UCMJ Article 138 Complaints in the Air Force
Article 138 of the Uniform Code of Military Justice (UCMJ) affords all USAF military members the right to complain about a commander's conduct that harmed or "wronged" an Airman - enlisted or officer. This guide orients you to Art 138's purpose, scope, procedures and command responsibilities.
Purpose of Art 138Article 138 of the UCMJ established the legal right of an Airman to formally complain about a perceived or actual harm or "wrong" committed by a commander against the Airman. This is a powerful tool to obtain justice in situations of unfair or unjust treatment from above the immediate chain-of-command. Other tools include a congressional complaint or an Inspector General (IG) complaint.
Who is covered?The right to complain and request specific remedies or "relief" extends to all Air Force active duty, reserve or guard members who are on Title 10 status (active duty) as well as Airmen subject to the UCMJ while on inactive duty for training, such as during a drill weekend or battle assembly. This right extends to both enlisted personnel, NCOs and officer personnel.
What conduct can be complained about under Art. 138?Command action (or inaction) includes required command action, discretionary actions or omissions by an Airman's commander that adversely impacts the Airman which:
a) Violates a law, regulation or AF Instruction;
b) Exceeds the legitimate scope of the commander's authority;
c) Is an abuse of discretion or arbitrary and capricious; or,
d) Is obviously unfair, such as selectively enforcing standards or unwarranted favoritism.
What conduct is not covered by Art. 138?Command activities which fall outside the jurisdiction of an Art. 138 process include:
a) Conduct or omissions impacting the Airman that were not initiated or approved or ratified by the commander;
b) Disciplinary actions under the UCMJ, to include nonjudicial punishment under UCMJ Article 15;
c) Command action where the ruling instruction requires a final decision by the Secretary of the Air Force;
d) Requests for disciplinary action against another Airman;
e) Commander action pursuant to a recommendation of a board convened under AFI 51-602, Boards of Officers; and,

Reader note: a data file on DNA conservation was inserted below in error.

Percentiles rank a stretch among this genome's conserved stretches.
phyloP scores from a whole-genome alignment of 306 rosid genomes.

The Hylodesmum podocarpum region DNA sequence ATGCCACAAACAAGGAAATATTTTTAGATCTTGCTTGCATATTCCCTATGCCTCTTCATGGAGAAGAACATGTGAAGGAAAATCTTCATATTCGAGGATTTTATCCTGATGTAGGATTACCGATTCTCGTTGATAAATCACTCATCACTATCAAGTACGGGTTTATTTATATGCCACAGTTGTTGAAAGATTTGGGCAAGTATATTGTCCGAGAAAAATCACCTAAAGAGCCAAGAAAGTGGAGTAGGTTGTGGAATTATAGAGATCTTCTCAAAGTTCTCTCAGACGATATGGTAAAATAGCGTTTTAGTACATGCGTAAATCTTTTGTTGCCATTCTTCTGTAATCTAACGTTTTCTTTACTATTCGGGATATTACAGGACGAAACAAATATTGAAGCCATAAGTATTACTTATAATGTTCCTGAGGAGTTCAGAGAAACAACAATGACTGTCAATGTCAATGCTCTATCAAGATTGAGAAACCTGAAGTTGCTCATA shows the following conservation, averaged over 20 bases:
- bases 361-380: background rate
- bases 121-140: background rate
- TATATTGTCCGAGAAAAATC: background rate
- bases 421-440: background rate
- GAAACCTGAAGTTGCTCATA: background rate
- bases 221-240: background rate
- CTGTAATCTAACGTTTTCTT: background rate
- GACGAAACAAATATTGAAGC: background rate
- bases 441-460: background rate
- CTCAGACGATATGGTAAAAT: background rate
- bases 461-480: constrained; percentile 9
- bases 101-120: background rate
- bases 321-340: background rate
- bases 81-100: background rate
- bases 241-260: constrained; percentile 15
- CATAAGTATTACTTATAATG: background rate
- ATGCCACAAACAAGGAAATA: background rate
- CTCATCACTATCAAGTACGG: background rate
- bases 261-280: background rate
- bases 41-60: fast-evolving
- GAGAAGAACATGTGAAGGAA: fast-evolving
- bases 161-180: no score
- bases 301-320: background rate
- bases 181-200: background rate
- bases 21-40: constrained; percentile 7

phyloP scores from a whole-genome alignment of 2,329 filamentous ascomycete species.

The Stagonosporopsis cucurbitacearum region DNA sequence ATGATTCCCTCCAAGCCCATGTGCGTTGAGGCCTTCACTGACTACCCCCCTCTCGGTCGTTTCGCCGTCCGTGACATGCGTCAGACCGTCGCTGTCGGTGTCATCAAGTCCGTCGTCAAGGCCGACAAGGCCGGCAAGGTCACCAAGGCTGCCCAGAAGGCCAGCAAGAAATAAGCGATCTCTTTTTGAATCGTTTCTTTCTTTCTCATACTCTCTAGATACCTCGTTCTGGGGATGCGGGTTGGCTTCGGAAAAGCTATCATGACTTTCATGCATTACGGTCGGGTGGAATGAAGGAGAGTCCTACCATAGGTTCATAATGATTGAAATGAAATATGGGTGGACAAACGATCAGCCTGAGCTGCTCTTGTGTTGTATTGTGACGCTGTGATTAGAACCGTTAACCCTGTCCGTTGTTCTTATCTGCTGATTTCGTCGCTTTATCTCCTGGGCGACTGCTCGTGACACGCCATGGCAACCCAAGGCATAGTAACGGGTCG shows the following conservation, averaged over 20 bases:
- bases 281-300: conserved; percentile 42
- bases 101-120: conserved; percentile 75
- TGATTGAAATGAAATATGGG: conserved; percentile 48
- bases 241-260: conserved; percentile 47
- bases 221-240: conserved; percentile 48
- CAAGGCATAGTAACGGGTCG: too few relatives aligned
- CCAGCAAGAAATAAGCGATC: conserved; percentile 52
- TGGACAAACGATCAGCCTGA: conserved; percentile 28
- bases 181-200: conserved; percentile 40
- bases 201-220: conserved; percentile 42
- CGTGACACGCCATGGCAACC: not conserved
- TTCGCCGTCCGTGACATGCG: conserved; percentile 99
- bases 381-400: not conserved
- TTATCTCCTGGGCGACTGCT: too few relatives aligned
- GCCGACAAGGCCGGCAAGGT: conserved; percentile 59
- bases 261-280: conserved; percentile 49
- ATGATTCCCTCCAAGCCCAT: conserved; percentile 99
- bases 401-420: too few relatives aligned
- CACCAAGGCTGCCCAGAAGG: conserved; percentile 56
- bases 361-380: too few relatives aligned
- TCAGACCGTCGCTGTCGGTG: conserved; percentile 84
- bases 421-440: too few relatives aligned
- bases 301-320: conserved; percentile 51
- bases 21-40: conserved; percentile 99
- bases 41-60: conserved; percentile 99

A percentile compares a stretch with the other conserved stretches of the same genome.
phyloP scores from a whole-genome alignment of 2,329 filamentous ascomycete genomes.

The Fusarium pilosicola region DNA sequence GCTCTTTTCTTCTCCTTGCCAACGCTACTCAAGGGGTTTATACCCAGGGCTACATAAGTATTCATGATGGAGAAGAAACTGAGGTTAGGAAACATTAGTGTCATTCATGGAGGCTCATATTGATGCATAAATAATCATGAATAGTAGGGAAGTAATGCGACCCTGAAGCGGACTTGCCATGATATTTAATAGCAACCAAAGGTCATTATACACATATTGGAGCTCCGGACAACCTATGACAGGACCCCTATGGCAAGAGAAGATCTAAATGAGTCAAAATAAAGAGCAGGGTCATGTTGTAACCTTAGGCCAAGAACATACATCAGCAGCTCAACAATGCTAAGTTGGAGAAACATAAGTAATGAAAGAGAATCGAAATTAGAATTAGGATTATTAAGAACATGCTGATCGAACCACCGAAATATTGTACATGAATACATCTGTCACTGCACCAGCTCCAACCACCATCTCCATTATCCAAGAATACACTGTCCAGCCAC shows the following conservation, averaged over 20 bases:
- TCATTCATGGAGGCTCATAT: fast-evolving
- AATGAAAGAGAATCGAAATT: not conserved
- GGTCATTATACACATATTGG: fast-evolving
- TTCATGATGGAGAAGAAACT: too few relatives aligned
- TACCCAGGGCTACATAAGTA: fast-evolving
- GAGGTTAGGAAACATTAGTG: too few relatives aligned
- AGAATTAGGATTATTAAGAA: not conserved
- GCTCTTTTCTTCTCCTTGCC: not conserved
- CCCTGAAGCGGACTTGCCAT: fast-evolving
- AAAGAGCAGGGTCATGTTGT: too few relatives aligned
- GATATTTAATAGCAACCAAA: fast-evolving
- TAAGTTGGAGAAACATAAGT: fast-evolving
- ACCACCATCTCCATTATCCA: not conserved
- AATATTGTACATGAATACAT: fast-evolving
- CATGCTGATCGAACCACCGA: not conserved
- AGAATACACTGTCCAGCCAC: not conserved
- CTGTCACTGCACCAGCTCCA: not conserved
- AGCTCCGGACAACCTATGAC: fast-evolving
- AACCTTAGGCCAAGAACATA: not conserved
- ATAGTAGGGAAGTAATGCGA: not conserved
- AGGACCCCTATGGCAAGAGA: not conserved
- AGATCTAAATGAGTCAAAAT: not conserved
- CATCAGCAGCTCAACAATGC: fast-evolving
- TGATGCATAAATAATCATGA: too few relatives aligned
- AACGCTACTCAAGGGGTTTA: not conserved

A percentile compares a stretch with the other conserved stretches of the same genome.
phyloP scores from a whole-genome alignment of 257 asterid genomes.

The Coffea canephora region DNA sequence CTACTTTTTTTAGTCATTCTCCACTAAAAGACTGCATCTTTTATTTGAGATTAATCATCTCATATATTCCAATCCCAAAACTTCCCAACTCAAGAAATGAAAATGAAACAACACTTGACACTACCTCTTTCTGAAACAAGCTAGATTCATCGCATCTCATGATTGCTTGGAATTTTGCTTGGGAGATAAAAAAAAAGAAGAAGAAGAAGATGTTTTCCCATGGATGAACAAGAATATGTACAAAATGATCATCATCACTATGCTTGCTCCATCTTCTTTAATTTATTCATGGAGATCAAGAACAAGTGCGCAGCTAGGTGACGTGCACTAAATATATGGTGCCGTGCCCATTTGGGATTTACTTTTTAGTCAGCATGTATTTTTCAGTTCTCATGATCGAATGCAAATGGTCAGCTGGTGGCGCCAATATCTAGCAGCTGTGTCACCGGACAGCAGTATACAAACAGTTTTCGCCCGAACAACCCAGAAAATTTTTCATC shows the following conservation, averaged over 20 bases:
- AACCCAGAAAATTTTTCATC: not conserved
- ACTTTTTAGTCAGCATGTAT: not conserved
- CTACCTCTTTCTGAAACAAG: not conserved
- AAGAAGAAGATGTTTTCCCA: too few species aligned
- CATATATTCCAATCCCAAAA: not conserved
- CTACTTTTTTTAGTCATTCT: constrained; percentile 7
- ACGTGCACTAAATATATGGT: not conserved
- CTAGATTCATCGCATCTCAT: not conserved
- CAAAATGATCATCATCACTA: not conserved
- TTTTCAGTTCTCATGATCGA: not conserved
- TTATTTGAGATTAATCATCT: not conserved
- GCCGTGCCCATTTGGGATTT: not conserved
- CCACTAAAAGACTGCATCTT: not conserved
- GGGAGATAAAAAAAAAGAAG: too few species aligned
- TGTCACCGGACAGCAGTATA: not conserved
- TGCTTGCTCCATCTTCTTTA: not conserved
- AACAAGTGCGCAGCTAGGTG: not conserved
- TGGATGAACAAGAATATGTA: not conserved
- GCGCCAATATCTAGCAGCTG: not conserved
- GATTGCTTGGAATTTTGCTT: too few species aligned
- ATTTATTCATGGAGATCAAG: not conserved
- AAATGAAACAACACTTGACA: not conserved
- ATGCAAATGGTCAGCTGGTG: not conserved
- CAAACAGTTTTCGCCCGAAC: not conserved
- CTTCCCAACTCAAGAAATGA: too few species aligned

f) Complaints against a General Court-Martial Convening Authority (GCMCA) concerning the GCMCA's decision on an Art. 138 complaint. However, an Airman can complain about an alleged failure of a GCMCA to forward a copy of their complaint to the Secretary of the Air Force.
What procedures apply?Air Force Instruction (AFI) 51-904 sets out the procedures for filing an Art. 138 complaint. This AFI requires the complaining Airman to:
a) File the Article 138 complaint in writing;
b) Within 180 days of the alleged wrongful act or omission of the commander;
c) Submit the Art. 138 complaint and all supporting evidence to the commander alleged to have committed the "wrong."
AFI 51-904 then requires the commander to take action to either grant all requested relief in full or deny the request, in whole or in part. The commander must put their decision in writing. Note:
a) If denied in whole or in part, the commander must explain why in their written decision;
b) The commander may consider additional evidence in reaching a decision; however, that evidence must be included with the Art. 138 complaint file;
c) If any requested relief is denied, then the Art. 138 complaint is forwarded to the GCMCA within 90 days of denial of the requested relief. NOTE: if the Art 138 complaint is sent to the GCMCA through an intermediate headquarters commander, that commander must forward the complaint to the GCMCA without delay. The intermediate commander may not comment on the merits of the complaint. However, the intermediate commander can provide additional relevant evidence to the GCMCA.
What are the General Court-Martial Convening Authority (GCMCA) responsibilities?The GCMCA, often a Numbered Air Force Commander (or equivalent) must personally review the complaint and may direct additional investigation, if in the GCMCA's discretion, further investigation is required. The final decision may not be delegated by the GCMCA to a subordinate commander or staff member. The GCMCA notifies the complainant, in writing, of their final decision to grant or deny any additional relief and the basis for that decision. The GCMCA should also refer the complainant to any additional avenues of relief that are appropriate to the facts of the complaint (such as to the Air Force Personnel Center for a performance report issue). Once this referral is made, the GCMCA's decision becomes final. The final decision still must be sent to the Secretary of the Air Force for review and disposition.
Helpful Tips.When filing an Art. 138 complaint, an Airman should try to:
a) Stick to the facts of what happened and explain how harmed or wronged the Airman;
b) Use chronological order to list out the facts of what happened;
c) Provide witness statements or at least names and contact information of others that can verify the facts of the complaint;
d) Assemble any evidence, such as emails, photos, documents or other evidence to support the credibility of a complaint.
e) Be careful not to violate privacy rights of others or commit crimes in gathering evidence to support a complaint;
f) Ask for a remedy or "relief" for the wrong. Explain what would correct the situation; and,
g) Remember that you have advocates and counselors that can assist you both on base and off base, to include chaplains, lawyers, victim advocates and others--seek help if you need help.